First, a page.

A Mexican national, Roberto Hernandez-Cuarenta, was convicted on Monday for illegally casting votes in the 2012 and 2016 elections. A legal resident of the United States and a native of Mexico, Hernandez-Cuarenta was sentenced to four months in prison on two counts of voting by alien. He is a resident of Wake County, North Carolina. Because he is not a U.S. citizen, Hernandez-Cuarenta is ineligible to cast ballots in U.S. elections.
Hernandez-Cuarenta, "knowing he was not a United States citizen, did knowingly vote in two elections held in part for the purpose of electing a candidate for the Office of President, Vice President, and Member of the House of Representative," declared prosecutors in the case. Hernandez-Cuarenta cast votes for the office of president, vice president and U.S. House of Representatives,
"The right to vote is a precious privilege available only to citizens of the United States," said Robert J. Higdon Jr., United States Attorney for the Eastern District of North Carolina. "When a non-citizen votes in a federal election it serves to dilute and devalue the vote of American citizens and places the decision-making authority of the American electorate in the hands of those who have no right to make those choices." President Trump appointed Higdon to the post in October 2017.
Hernandez-Cuarenta was sentenced to time served on both counts which is four months of imprisonment.
Because Hernandez-Cuarenta’s party affiliation was not used during court proceedings, federal, state and local officials will not reveal it to the public. It was not clear how the prosecutors could win a conviction without entering into evidence Hernandez-Cuarenta's voting record. Voters in North Carolina can be registered as a Democrat, Green Party, Libertarian, Republican, or unaffiliated. The political affiliation of a registered voter is a public record in North Carolina. Voter registry officials in Nash County claim that they cannot find Hernandez-Cuarenta’s voting record.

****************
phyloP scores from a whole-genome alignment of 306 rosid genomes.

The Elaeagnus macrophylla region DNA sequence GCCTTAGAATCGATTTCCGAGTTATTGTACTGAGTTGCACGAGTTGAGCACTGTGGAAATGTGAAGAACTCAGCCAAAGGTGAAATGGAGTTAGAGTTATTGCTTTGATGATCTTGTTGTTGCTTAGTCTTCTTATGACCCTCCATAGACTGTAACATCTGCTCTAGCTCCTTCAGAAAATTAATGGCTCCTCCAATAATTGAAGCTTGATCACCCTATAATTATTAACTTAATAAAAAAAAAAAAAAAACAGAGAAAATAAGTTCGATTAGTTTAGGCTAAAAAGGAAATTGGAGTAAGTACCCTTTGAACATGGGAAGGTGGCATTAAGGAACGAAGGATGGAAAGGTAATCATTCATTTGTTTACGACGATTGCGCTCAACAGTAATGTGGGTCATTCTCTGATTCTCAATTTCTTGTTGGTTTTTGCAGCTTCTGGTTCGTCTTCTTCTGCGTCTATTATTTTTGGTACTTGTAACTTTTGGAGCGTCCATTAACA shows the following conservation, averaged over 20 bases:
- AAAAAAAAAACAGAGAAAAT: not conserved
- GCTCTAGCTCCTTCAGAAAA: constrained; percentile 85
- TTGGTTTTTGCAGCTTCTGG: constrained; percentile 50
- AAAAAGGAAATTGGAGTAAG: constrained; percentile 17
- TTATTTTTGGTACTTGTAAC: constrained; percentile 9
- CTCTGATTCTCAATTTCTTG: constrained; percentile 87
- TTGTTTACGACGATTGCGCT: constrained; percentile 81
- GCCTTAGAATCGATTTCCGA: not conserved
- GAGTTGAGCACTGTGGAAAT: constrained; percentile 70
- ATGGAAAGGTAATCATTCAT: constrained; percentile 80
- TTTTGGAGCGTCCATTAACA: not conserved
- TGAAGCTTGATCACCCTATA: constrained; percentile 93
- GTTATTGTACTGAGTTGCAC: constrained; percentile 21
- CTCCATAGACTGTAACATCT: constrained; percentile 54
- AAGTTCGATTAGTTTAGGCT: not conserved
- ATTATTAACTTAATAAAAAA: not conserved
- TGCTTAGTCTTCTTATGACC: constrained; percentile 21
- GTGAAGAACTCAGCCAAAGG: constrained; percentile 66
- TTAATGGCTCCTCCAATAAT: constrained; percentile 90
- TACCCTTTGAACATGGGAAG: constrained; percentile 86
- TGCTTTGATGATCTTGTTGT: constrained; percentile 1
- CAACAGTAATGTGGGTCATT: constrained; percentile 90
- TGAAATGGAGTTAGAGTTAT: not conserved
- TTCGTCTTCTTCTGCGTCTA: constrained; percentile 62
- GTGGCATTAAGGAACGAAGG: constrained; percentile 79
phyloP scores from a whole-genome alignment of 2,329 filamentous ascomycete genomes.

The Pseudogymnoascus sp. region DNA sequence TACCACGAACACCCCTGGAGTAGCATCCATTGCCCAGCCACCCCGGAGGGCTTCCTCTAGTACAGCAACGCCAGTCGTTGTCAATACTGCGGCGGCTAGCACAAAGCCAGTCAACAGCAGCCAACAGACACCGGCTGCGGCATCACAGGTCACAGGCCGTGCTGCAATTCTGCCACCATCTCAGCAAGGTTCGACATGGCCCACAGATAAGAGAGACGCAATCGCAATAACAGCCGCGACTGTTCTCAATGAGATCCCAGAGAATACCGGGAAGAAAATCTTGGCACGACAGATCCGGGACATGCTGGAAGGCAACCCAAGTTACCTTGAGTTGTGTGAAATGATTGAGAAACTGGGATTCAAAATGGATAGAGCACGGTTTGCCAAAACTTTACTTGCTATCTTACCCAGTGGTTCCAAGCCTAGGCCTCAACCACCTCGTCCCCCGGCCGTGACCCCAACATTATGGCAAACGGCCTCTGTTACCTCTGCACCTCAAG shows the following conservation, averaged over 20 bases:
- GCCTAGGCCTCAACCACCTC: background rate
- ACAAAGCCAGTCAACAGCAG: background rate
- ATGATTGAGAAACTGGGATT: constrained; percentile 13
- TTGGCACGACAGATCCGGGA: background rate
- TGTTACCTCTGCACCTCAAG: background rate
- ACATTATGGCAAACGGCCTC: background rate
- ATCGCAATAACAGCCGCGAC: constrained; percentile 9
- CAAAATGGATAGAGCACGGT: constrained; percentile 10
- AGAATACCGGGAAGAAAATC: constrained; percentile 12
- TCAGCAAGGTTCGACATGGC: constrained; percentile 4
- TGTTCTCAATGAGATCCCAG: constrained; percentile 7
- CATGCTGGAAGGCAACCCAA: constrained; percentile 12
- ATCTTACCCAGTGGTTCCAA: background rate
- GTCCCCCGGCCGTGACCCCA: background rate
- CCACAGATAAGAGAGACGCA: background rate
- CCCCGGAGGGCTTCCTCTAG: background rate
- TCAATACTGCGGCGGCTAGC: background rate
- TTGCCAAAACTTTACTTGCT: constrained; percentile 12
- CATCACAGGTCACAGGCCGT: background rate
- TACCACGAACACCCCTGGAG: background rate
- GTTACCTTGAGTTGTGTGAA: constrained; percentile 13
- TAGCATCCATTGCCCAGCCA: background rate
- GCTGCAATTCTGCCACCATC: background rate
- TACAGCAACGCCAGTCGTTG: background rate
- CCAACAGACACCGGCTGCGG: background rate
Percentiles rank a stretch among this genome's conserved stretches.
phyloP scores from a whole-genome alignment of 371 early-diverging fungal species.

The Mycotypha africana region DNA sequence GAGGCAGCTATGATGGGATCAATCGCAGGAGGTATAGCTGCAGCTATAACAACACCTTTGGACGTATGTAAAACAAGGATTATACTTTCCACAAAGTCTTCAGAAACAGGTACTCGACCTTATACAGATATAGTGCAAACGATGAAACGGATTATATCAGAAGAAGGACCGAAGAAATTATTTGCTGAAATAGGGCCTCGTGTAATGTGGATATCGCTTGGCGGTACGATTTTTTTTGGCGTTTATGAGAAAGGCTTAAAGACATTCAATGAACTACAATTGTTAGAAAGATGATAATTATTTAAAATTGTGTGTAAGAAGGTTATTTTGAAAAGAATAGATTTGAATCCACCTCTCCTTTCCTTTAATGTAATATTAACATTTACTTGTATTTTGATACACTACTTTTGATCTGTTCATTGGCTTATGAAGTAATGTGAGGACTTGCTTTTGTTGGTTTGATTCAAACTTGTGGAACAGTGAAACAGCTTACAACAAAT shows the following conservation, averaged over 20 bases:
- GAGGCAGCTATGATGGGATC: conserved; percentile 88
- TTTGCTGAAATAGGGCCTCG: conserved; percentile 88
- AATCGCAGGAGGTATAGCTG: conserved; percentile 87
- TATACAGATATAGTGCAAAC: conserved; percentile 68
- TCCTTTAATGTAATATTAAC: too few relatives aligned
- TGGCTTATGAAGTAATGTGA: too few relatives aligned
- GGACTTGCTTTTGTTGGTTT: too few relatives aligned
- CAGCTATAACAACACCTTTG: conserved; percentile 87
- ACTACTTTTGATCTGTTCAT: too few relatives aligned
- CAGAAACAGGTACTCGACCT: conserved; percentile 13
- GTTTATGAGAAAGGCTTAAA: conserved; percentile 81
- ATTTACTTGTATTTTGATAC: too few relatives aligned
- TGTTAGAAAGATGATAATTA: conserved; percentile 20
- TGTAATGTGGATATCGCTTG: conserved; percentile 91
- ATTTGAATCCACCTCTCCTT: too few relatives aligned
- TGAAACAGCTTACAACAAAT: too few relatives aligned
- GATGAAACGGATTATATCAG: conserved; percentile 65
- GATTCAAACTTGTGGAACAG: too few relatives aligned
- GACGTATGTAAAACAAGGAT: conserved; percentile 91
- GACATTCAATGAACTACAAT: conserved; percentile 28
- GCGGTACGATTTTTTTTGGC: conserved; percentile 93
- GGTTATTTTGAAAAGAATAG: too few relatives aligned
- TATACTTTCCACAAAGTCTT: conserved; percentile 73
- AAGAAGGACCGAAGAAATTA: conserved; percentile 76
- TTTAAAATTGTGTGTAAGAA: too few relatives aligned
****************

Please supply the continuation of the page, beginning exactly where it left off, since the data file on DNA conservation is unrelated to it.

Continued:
Hernandez-Cuarenta is a seasonal farm worker with legal and permanent resident status who was granted a Special Agricultural Worker application in June 1992. Keeping a tight lid on the case, U.S. Magistrate Kimberly Swank ordered the preliminary findings in Hernandez-Cuarenta's case to be sealed, following a motion by the U.S. Attorney's Office.
Voting by felons
Under plea deals, five felons under probation in North Carolina had felony charges dropped after being accused of illegal voting in the 2016 election. In Alamance County, those five entered Alford pleas to misdemeanor obstruction of justice charges, according to the Southern Coalition on Social Justice, and acknowledged that prosecutors have enough evidence to win conviction on a given charge.
The five persons in question had faced felony charges of voting while serving probation. In the state of North Carolina, convicted felons are required to complete any probation or parole before voting rights are restored. The Southern Coalition on Social Justice stated that the plea deals allow the convicts to avoid the sentences they would have served in prison if they had been convicted of the voting charges. According to a state audit, 441 felons voted unlawfully in the 2016 elections before having that right restored. More than two-thirds were black.